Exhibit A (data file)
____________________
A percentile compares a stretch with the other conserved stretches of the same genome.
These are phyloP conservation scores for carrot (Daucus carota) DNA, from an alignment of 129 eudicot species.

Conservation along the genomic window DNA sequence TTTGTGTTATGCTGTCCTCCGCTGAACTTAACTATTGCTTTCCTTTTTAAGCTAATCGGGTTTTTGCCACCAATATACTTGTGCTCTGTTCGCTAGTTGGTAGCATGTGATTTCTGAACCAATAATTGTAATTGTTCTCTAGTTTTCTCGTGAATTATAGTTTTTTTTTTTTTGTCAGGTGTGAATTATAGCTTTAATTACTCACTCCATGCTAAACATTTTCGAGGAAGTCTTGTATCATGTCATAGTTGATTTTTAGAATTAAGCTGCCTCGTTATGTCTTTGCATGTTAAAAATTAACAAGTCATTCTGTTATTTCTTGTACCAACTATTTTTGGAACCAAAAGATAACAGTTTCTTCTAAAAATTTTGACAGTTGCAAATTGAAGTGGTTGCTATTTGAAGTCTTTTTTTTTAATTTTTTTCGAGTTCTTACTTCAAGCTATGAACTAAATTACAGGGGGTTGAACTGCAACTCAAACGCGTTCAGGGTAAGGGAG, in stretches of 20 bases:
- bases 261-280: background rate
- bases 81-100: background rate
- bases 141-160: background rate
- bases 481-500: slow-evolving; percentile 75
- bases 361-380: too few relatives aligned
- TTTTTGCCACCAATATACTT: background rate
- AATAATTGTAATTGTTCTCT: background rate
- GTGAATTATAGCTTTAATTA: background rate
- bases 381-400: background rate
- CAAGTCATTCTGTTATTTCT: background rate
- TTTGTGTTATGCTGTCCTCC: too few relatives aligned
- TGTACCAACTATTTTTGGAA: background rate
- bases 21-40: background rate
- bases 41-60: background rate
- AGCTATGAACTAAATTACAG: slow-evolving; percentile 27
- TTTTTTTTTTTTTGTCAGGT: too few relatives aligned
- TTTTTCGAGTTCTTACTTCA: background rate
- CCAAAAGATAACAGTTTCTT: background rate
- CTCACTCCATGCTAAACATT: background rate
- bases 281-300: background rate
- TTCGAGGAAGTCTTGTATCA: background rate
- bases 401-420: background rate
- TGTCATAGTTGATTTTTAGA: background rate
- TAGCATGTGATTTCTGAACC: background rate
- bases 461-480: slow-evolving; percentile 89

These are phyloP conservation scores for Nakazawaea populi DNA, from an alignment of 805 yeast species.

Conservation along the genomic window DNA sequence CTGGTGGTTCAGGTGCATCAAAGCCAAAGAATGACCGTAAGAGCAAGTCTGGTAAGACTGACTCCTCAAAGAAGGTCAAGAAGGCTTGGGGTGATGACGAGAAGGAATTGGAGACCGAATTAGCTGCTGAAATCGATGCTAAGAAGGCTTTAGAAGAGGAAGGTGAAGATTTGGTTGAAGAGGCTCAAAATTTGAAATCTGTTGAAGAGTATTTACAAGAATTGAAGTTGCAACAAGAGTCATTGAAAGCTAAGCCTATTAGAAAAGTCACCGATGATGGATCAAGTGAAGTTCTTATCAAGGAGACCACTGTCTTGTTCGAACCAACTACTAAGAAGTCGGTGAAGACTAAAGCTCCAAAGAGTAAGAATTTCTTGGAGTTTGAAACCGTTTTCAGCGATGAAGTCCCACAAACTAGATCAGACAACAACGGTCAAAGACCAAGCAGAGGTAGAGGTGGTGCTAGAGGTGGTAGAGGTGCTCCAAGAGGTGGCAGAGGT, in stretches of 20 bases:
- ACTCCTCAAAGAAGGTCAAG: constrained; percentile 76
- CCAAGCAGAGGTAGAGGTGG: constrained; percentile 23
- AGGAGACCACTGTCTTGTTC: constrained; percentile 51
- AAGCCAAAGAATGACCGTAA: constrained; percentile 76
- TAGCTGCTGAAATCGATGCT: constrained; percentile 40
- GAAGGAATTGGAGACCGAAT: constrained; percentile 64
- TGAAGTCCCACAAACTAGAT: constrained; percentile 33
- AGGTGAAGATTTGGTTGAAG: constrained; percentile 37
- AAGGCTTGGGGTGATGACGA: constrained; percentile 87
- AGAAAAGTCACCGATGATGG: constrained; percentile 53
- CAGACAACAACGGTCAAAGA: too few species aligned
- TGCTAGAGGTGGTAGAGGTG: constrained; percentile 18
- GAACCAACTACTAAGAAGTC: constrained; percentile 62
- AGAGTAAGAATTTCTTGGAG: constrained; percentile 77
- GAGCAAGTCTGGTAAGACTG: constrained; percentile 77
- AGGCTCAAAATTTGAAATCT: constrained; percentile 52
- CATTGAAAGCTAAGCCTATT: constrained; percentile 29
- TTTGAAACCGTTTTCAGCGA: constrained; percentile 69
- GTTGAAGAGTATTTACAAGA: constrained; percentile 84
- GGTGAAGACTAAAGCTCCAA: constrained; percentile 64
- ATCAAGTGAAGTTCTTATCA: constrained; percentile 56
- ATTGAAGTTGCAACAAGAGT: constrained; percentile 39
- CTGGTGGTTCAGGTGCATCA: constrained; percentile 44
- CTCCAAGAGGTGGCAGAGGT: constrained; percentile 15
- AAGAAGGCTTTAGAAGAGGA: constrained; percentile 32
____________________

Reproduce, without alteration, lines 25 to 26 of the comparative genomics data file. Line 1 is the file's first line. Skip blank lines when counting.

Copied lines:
- bases 401-420: background rate
- TGTCATAGTTGATTTTTAGA: background rate